I was born and raised in the Philippines,was fortunate enough to pass the rigid exam for the US Navy in 1968. I finally enlisted in the US Navy in June 1969 in Sanley Point. Went to Boot Camp in RTC San Diego. Upon completion of the Basic Training, I attended Steward A School and eventually assigned at the Pentagon CNO/SECNAV FLAG MESS. In 1970, the first year of the Zumwalt’s new navy, I changed rate to Engineering striking to become Machinist Mate. I was sent to Great Lakes BP&E school then to MM A School and after graduating first in the class I was promoted to third class PO and was sent to AC & R Class C school in San Diego.. after that I went to General Dynamic’s Shipobuilding in Quincy, Mass to be part of the Supervisor of Shipbuilding and Conversion of a brand new ship.. USS Wabash AOR-5. In June1972 after being promoted to Second class PO, I re enlisted so I can be stationed in the Philippines. I was stationed in Ship Repair Facility (Docking Division), Subic Bay from June 72 – early 1974. So reading some of the stories being posted here, I can say some of them are fairly accurate while some not too accurate. I was in the Philippines when Pres. Marcos declared Marshall Law in September 1972. The road were paved in 72,but due to 38 days of continued rain in July and August, most of the roads were destroyed.

    There were three different section of bars that most service members go to.. for the Pilipino locals and US service members they tend to go to the bars like El Bodegon, Jade East, Cherry Club, Bonanza Club and the likes, for the Caucasians they like the clubs along Magsaysay while the Blacks like the Jungle area. Sierra club is one club that Pilipino service member and the Caucasian mingled but nobody dared to stray to the Jungle.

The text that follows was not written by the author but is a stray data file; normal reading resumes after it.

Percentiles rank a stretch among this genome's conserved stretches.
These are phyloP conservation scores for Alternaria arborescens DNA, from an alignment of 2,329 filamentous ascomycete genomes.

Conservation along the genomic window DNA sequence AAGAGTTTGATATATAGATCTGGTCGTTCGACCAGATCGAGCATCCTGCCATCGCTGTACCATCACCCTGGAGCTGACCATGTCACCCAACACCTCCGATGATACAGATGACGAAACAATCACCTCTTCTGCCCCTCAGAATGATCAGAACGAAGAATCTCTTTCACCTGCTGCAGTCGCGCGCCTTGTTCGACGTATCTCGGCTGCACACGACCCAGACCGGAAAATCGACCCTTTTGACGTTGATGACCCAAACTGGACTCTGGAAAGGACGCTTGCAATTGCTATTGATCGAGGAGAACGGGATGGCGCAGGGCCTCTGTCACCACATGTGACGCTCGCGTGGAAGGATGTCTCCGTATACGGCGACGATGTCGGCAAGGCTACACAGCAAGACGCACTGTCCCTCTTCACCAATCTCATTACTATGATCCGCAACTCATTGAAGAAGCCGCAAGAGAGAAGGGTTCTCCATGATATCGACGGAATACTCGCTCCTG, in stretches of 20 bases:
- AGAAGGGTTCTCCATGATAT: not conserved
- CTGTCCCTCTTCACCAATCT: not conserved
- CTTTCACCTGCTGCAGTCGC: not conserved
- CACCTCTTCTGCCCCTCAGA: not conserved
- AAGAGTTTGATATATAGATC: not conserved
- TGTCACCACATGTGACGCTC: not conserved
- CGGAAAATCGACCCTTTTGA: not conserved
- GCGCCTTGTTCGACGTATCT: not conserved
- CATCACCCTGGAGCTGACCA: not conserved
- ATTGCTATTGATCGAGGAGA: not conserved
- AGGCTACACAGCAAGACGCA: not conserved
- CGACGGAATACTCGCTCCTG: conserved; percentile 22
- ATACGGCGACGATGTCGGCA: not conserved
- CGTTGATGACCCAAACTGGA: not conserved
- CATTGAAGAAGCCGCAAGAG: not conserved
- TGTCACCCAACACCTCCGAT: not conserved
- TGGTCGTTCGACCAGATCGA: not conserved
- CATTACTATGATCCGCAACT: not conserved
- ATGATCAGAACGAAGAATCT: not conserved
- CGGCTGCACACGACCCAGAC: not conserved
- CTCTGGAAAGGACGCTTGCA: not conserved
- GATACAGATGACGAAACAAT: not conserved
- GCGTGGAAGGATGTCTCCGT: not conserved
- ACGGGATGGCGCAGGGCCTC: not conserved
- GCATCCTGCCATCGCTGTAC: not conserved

There was no curfew before Marshall Law was declared because I used to drive late from Manila to see my girlfriend. during Marshall Law, the curfew was from midnight to 0600 hours.

    I was also in Subic Bay when there was a riot that was started by the crew members of the Connie and Ranger, who gathered behind the Marine barracks, demolished Sampaguita Club, marched thru Main gate to Magsaysay and wrecked Sierra Club. when asked to stop by the Philippine Constabulary, one of the rioters charged the Police and gun fire erupted killing few rioters..

    The stories about the monkey meat/dog meat is really not so true. Vendors say monkey meat to US service members to dare them to buy and eat the barbecued meat but in reality they are either beef, buffalo meat or pork.. In my 20 months of stay in Olongapo as a single US service member I bought, eat those so called monkey meat/dog meat barbecue and later learned first hand when I meet and befriended the head of the Local Health and food Inspector of Olongapo City. As far as buying raw balot and consuming it. I have not meet any vendor selling raw balot. They sell hot and steaming balot ready for consumption.

    As for the the Pilipino Guards in the gate with their M16, yes they will shoot you if you were told to stop and continue to run esp during Marshall Law. Plus the local Police will apprehend you if you evaded the guards.. All the vendors, jeepney drivers and street cleaners in Olongapo were the eyes and ears of the local government.